Thursday, March 30, 2017

Shaping the Argie 15 Foils

I said in my previous Argie 15 blog post that Kevin Agee laminated the blanks for the foils from strips of cedar and poplar. Aside from making very attractive foils, it also has the benefit that they can be made from relatively inexpensive wood that can be bought at your local hardware store. Cedar that is available from Lowes or Home Depot is generally of inferior standard that may not be suitable for foils. Laminating strips of timber of differing characteristics can use the one to strengthen the other, at the same time serving a decorative function.
Daggerboard blank, cut to outline shape and sanded smooth, ready for shaping.
I won't go deeply into the shaping process for the foils, I will do that in a separate post on my Boatbuilders Tips blog. That should be posted in the next few weeks. For this post I will show only the basics.

The daggerboard is shaped to an airfoil section below the hull and rectangular where it is inside the daggerboard slot. Similarly, the rudder blade is foil-shaped in the water and rectangular where it is inside the rudder stock. I did this shaping with a hand plane, a belt sander, a Japanese Shinto rasp and hand-sanding with a sanding block.
The shaped daggerboard, foil section over most of its length, rectangular in the hull.
Note all the sanding dust on the floor, which must all be vacuumed up before any glassing starts.
The shaped rudder blade. Holes are for pivot bolt and up- and down-haul lines.
The next stage was to sheathe them in fiberglass fabric, in epoxy resin. The rudder is small enough to clamp in a vice, leading edge upward, then to drape the epoxy-saturated glass fabric over both sides of the blade at the same time. This I did by wetting out the glass with epoxy on a flat sheet of plastic, then moving it to the rudder, which was firmly clamped in the vice fitted with soft jaws. The top of the rudder is in the vice, so can't be glassed at the same time and must be glassed as a separate operation later.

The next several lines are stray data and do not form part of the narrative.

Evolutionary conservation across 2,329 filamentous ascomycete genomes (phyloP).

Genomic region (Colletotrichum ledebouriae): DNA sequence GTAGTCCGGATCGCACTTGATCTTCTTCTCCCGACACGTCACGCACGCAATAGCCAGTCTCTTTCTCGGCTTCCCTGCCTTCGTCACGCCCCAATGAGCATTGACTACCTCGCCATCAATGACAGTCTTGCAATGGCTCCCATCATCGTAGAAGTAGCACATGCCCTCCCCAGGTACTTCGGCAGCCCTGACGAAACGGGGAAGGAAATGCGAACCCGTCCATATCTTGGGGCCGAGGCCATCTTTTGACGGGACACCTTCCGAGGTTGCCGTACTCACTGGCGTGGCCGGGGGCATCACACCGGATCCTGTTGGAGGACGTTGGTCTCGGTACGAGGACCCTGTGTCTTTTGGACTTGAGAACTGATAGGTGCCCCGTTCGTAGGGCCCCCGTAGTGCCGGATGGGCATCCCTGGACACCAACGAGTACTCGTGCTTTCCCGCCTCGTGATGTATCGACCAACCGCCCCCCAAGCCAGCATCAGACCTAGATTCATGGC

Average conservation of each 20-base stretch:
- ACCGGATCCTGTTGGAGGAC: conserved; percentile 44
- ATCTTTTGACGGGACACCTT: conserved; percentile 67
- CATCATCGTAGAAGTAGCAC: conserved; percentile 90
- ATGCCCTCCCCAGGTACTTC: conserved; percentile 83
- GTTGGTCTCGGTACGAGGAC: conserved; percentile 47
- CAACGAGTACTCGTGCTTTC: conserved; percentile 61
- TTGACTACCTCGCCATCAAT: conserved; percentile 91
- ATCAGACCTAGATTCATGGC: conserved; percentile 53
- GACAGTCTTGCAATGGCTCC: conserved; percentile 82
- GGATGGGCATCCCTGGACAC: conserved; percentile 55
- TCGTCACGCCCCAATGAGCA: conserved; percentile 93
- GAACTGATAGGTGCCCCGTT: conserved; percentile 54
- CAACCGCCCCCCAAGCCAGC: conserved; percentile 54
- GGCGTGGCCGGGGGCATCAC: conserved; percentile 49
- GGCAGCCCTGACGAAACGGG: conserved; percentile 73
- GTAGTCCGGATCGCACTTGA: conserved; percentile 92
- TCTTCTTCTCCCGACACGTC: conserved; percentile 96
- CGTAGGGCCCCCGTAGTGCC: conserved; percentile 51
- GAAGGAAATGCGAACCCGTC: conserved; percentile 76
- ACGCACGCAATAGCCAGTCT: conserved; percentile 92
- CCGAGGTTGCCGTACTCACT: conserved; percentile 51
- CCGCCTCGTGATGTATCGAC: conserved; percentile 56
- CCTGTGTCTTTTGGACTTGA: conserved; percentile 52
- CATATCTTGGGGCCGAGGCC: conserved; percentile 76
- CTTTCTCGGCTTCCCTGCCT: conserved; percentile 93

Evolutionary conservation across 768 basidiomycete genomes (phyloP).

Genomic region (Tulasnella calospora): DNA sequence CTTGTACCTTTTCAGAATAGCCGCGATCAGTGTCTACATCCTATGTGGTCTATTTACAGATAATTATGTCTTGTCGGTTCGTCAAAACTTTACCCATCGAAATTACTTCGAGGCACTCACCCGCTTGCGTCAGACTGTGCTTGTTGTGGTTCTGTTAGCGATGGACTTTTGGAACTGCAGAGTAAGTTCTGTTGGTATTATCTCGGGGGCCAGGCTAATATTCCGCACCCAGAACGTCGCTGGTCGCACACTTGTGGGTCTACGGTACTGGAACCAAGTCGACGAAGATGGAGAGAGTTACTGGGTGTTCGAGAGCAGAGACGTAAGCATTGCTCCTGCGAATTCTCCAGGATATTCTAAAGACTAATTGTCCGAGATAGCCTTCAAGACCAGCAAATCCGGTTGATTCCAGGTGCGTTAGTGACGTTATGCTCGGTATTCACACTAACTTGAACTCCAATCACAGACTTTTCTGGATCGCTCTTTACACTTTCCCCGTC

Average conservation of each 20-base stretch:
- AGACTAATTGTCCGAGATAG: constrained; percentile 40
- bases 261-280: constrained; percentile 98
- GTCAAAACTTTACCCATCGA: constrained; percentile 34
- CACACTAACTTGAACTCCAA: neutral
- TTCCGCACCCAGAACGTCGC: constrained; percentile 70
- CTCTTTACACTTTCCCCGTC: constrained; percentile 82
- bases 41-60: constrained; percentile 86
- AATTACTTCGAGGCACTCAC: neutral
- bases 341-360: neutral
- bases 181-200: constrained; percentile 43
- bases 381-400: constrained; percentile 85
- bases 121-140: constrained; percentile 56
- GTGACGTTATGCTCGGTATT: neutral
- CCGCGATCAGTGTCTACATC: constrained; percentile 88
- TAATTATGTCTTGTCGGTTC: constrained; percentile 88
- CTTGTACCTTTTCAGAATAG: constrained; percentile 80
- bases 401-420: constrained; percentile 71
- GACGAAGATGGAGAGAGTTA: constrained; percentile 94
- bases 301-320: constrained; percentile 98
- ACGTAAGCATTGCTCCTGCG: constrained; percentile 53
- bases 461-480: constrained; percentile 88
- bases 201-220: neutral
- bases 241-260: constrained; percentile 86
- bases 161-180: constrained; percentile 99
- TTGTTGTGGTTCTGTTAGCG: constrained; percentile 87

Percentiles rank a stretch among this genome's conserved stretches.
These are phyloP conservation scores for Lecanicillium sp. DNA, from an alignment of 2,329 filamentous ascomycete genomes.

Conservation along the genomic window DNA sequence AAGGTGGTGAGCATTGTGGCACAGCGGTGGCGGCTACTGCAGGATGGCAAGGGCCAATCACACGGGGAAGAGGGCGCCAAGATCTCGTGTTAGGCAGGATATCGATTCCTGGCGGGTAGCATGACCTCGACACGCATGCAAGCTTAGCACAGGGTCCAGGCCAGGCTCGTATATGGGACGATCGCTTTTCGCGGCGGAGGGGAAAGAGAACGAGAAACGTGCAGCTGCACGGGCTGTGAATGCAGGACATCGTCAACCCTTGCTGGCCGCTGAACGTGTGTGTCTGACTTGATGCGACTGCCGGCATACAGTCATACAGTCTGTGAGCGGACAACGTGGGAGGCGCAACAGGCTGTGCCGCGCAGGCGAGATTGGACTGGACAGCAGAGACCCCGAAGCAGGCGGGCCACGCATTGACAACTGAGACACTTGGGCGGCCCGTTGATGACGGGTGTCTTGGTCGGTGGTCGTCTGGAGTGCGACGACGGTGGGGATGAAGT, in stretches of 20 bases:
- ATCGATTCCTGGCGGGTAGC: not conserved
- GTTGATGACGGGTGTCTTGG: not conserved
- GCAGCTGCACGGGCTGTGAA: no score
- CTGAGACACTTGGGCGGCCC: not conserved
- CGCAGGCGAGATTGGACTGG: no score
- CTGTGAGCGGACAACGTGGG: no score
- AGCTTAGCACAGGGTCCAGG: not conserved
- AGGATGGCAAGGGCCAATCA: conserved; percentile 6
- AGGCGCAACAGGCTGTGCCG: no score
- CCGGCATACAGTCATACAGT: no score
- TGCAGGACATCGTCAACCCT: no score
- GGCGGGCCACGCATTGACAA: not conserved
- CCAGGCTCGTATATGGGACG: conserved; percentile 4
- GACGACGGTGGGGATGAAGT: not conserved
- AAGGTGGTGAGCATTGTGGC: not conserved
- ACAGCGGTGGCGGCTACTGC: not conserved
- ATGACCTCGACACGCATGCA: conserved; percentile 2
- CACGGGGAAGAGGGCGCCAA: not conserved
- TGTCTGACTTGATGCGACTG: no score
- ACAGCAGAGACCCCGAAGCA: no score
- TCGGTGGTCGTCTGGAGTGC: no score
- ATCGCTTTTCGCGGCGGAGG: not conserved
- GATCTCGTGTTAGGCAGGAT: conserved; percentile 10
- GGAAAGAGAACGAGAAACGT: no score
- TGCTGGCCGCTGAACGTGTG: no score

Glass fabric draped over rudder to glass both sides at the same time, meeting at the trailing edge.
The daggerboard is a lot larger then the rudder, so maneuvering a piece of glass fabric large enough to cover both sides and weighed down with epoxy would be very awkward, so I chose to glass that one side at a time. I laid the board on a sheet of plastic to protect my workbench from droplets of epoxy. Doing one side at a time allowed me to lay the dry glass over the whole of one side of the board, wetting it out with epoxy in place. I supported the glass that was projecting past the trailing edge with a spacer under the plastic sheet, to stop the glass from drooping, which would mess up the clean trailing edge that is needed.
First side of the daggerboard glassed.
Some of the edges of the rudder and daggerboard don't have glass covering them after this, so they are covered with glass tape to complete the covering. There is also a lot of sanding going on between these steps, to feather edges of glass fabrics and tapes and to generally make smooth surfaces.
Glass-taping the leading edge and bottom  of the daggerboard. This batch of epoxy went off faster than I expected due to warmer air temperature, so the glass is a bit rough in places, needing more sanding.
I added another two coats of epoxy over all the surfaces, with more sanding between coats and after the final one. As a last step on the rudder blade I blanked off one side of all holes with painters tape then filled those holes with epoxy. I let it stand for about 15 minutes for the epoxy to soak into the timber, then removed the tape to allow the excess to drain out. This step is to prevent (or at least minimise) the absorption of water into the wood.
Daggerboard and rudder after 3 coats of epoxy, before final sanding.
The daggerboard still needs a handle, so I cut this from a poplar plank, in two matching pieces. I glued these to the faces of the board along the top edge.
Shaped timber handle pieces glued to both sides of the daggerboard. The board has been sanded to ready it for finishing with varnish.
I have now sanded and epoxy-coated the handle and the foils are nearly ready for varnish as the final finish.

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